Forgotten series: The Black Swans – Don’t Blame the Stars (2011)

It’s a truism that our society pays homage to the sham psychotic, while sweeping the genuinely mentally ill under the rug. Or as the great philosopher Julian Cope once said:

We’re in love with beauty,
We’re in love with wealth,
We’re in love with mental health

The Black Swans’ Jeff DeCicca sought to rectify this imbalance with Don’t Blame the Stars. The band’s fourth LP was a deeply personal meditation on loss, addiction and transformation. But it was also the lyrical narrative of overcoming clinical depression.

Indeed, “Mean Medicine” is a dark and rollicking lithium waltz, all about kicking said wonder drug. A spoken word introduction sets the stage for the country noir of “Sunshine Street.” In a warm, slightly throaty voice, DeCicca recalls watching reruns of detective TV shows, particularly liking the episodes where a victim goes missing.

One day I went missing, and nobody knew where to look.
And that’s a show you don’t want to see twice.

Spoken interludes introduce several songs, in prose that’s poetic while still sounding plain spoken. Witness this phrase from “Worry Stone”:

Have you seen my worry stone?
I skipped it across a bed of broken bones.

Musically, the LP is a subdued but driven genre jumper. Lead cut “Boo Hoo” taps into a ’70s LA singer/songwriter vibe, casting DeCicca as a dustbowl baked cat Stevens. The Memphis soul of “Joe Tex” recalls a sunny Warren Zevon. And the good-timey country shuffle of “Windshield Wipers” revives memories of quirky cowboy rockers Commander Cody and Dan Hicks, particularly when the song makes room for a goofy water gargling solo.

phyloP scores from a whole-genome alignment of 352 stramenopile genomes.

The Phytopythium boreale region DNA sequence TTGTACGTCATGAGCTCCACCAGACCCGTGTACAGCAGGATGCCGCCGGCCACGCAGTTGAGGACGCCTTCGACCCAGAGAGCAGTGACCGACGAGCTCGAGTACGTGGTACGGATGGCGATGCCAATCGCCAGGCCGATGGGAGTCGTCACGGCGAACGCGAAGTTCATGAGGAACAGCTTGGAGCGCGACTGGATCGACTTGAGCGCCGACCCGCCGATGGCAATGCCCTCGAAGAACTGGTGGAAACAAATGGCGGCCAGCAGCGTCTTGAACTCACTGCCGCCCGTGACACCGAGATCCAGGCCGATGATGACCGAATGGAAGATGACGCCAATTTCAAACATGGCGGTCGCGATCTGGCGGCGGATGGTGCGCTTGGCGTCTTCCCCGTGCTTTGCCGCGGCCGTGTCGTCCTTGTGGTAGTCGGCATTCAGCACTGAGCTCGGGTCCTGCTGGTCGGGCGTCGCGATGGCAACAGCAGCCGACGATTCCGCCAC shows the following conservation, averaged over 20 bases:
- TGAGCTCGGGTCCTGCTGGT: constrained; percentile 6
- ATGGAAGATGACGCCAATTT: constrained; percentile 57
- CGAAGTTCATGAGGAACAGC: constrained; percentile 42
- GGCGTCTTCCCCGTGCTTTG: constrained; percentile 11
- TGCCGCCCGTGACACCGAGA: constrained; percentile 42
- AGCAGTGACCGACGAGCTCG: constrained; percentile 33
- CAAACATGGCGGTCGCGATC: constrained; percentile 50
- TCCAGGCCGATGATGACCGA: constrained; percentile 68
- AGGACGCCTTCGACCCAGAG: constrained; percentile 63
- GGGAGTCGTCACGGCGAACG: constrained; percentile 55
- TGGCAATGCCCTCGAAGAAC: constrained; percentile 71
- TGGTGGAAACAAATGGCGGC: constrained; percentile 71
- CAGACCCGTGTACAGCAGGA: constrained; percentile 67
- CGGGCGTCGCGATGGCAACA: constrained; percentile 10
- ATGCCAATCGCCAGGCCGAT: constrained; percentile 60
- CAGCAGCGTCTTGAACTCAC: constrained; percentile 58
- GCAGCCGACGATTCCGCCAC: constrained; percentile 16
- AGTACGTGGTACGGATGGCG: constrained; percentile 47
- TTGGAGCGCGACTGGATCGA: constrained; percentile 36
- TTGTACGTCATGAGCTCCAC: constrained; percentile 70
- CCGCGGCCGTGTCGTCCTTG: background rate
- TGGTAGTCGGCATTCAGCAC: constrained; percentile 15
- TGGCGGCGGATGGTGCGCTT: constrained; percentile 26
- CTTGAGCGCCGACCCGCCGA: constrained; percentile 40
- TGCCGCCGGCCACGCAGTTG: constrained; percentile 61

Patterned after the fragmented ruminations of Willie Nelson’s “Yesterday’s Wine,” Don’t Blame the Stars is an album framed by thoughts of mortality. Longtime band mate Noel Sayre died in 2008, and it is his sweetly weeping violin that dominates most tracks. But the album is not saddled with sadness. In its minor but amiable way, the Black Swans’ LP searches for life’s meaning in simple things like “black licorice, sweet potato pie and fireworks.”

Patrick Moran

Chicago native Pat Moran is a filmmaker who has produced and written five feature films, and served as producer and editor for Western Classics, a film series hosted by actor James Best. He also writes about music for Creative Loafing Charlotte. The best job title he ever had was "part-time vampire." Contact Something Else! at reviews@somethingelsereviews.com.